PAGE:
There are a few practices on LinkedIn that will get you punished. Some of you might be into that – but for most of you these grey areas can really get you into trouble.
One of LinkedIn’s first rules in its User Agreement is “use your real name on your profile.” I would hope that would be obvious, especially since you should be using LinkedIn for business. Unless you’re an author or a porn star, pseudonyms don’t go over well on LinkedIn.
Another thing I see a lot of people doing is putting things other than their last name in the last name field. Now if you have a certification, a license, or degree that you want to put after your name – that’s fine. I’m talking more about things like email addresses, keywords, or phone numbers.
LinkedIn is very clear that you should NOT “publish inaccurate information in the designated fields on the profile form.” So do not include a link, email address, or a keyword phrase in the name field.
The consequences of getting slapped? You become invisible in a LinkedIn search. How do I know? Someone taught me to put my keywords in my last name field. LinkedIn found out and essentially blacklisted my profile from search. When I check the statistics I am not even found under my keywords. Thank goodness for Google or I probably wouldn’t be findable at all!
If LinkedIn ever whips you like they did me, there are two responses: beg or dominate. You can beg LinkedIn’s customer service to help you (although many times they are unable to). Or you can dominate in your field so that even if you don’t show up on LinkedIn under your keywords, you show up because of the Influencers you are connected to and the fact that people know you by name.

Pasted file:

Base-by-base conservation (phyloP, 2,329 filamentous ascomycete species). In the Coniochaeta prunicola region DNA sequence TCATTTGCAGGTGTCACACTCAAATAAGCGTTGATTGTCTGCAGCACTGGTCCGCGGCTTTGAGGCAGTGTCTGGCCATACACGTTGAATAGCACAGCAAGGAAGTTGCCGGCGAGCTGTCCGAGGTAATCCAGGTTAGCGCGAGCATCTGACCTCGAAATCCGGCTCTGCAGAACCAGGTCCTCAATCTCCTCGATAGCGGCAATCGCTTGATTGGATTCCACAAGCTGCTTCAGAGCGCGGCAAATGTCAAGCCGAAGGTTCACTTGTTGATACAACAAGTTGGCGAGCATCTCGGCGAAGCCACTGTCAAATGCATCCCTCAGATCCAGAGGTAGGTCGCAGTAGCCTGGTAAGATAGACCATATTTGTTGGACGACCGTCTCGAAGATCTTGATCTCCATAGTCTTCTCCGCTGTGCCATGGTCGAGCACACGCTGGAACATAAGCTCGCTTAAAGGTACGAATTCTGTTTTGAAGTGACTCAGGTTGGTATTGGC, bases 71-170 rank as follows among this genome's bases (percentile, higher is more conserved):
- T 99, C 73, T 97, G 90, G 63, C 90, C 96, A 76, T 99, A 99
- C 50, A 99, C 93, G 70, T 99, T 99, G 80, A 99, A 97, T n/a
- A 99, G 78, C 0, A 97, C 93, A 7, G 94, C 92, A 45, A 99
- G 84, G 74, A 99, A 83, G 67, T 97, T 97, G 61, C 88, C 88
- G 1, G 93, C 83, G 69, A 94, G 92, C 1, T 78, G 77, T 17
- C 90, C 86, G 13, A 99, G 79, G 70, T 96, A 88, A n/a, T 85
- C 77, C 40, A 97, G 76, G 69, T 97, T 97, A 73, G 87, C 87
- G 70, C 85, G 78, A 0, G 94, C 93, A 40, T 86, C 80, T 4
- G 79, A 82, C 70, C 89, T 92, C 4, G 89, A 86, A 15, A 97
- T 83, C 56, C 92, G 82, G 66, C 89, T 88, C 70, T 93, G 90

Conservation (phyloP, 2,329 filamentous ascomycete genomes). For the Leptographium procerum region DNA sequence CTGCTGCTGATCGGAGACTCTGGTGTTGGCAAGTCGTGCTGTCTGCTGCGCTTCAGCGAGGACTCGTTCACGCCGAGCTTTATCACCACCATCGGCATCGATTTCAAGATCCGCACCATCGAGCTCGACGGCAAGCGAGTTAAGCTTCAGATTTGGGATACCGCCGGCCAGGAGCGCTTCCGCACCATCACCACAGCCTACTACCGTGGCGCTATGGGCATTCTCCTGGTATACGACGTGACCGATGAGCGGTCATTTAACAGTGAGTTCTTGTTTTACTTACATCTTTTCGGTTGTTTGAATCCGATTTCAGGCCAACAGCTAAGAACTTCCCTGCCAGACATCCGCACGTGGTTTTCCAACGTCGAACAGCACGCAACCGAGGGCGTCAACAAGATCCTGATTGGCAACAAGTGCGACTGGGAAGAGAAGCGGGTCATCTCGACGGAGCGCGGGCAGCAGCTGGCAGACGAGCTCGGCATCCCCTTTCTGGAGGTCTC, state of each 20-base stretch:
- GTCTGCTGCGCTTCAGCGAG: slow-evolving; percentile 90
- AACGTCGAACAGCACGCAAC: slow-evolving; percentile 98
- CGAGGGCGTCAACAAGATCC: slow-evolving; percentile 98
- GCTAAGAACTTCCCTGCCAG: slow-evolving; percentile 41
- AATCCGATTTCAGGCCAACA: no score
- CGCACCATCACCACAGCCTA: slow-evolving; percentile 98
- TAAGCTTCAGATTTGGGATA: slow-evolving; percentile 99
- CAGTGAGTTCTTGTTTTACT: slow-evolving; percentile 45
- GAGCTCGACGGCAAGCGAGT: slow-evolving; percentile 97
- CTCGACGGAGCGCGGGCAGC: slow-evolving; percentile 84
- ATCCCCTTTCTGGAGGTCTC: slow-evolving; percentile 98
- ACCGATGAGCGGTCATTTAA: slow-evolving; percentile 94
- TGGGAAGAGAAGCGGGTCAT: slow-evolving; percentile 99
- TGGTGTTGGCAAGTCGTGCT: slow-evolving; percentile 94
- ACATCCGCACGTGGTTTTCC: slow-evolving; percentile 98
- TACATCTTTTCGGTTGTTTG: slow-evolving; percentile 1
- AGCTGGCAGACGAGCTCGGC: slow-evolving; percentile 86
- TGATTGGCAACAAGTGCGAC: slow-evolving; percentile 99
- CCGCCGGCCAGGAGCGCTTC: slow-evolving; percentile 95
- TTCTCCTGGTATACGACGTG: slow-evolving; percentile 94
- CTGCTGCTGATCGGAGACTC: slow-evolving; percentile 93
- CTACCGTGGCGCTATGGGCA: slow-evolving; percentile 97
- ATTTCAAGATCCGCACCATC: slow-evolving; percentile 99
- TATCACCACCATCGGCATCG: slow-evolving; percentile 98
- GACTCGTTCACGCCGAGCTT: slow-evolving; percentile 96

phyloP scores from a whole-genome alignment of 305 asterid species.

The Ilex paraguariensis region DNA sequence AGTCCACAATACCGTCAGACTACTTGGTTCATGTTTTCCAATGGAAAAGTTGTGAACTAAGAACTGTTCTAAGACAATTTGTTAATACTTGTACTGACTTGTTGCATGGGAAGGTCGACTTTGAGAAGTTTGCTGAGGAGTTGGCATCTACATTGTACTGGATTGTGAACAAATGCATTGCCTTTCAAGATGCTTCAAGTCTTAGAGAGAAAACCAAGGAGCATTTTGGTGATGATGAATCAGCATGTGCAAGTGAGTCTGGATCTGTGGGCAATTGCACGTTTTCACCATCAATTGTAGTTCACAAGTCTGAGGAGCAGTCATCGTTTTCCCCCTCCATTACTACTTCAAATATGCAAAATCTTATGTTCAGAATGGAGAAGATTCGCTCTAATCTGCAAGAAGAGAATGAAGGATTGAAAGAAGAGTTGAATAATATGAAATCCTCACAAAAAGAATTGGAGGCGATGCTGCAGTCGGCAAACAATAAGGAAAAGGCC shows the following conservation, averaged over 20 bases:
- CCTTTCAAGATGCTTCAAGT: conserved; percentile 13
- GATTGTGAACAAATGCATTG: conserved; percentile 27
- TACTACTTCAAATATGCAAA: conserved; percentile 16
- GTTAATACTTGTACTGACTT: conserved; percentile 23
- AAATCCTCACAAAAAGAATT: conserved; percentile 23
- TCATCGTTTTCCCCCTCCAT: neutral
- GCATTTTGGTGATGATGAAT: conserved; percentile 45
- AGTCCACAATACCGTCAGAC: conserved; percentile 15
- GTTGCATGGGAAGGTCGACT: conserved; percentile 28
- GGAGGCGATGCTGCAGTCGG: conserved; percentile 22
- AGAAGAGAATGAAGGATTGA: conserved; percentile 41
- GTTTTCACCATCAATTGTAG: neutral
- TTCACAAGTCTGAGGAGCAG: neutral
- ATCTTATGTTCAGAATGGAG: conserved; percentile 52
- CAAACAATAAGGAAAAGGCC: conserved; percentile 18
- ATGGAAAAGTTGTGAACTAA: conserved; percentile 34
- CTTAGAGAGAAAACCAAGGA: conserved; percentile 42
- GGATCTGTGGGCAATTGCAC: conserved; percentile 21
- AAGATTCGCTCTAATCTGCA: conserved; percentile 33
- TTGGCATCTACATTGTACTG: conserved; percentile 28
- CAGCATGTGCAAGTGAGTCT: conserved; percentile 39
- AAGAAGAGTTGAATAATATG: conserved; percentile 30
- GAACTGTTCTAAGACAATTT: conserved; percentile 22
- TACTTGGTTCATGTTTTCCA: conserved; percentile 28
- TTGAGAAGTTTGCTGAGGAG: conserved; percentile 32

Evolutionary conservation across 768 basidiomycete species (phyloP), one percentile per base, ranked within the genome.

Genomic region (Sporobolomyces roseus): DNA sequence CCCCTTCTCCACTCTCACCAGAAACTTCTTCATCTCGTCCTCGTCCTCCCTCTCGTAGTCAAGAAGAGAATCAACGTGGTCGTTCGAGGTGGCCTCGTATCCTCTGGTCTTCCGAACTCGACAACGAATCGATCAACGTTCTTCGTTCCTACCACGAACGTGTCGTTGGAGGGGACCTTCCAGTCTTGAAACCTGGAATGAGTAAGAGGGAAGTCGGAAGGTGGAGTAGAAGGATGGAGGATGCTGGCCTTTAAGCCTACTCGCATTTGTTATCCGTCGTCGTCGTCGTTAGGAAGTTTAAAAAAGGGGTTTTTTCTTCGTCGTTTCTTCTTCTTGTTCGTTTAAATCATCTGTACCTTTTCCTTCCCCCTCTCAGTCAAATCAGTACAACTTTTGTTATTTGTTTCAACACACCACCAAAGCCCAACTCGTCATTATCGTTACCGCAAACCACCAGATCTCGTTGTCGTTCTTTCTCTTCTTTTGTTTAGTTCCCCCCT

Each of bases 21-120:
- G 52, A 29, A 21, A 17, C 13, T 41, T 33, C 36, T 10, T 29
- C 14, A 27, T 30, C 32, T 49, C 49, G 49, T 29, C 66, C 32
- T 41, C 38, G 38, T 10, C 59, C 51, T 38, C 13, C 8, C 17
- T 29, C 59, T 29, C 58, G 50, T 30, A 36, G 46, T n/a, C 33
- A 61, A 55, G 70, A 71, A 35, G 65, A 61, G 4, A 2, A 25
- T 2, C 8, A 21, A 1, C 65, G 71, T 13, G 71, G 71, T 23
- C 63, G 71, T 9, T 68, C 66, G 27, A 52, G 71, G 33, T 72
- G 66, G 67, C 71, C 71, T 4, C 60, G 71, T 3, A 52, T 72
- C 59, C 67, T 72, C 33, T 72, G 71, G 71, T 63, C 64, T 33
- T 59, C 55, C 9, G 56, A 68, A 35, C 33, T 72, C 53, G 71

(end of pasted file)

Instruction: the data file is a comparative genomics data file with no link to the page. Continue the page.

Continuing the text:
You might show up higher in a Google search on your keywords by breaking some of LinkedIn’s rules. To me the reward is not worth the punishment. I went from getting about 20 hot leads a week in my inbox to 3 or so. That cost me, over the lifetime of my LinkedIn career, probably hundreds of thousands of dollars. Since I’m not Christian Grey, that’s an issue!
How may times have you seen a logo, stock photo, or an animal as the headshot photo? LinkedIn makes it clear that you should not “upload a profile image that is not your likeness.”
Also, don’t be lewd. No exposed body parts. LinkedIn doesn’t like it when you upload inappropriate, inaccurate, or objectionable content.
LinkedIn will remove your photo and make you upload another one, suspend your account, or delete your account entirely. It depends on the level of offense (and offensiveness).
LinkedIn only allows you to have one personal profile (and then as many company pages as you have unique domains for).
Usually people that have more than one account on LinkedIn don’t even know it. It happens when you don’t list all of your email addresses in LinkedIn’s “Accounts and Settings” section. So when someone invites you to connect using the email address that’s not listed, LinkedIn thinks you don’t have an account and invites you to create a new one. LinkedIn associates your profile with your email address – or email addresses – not your name.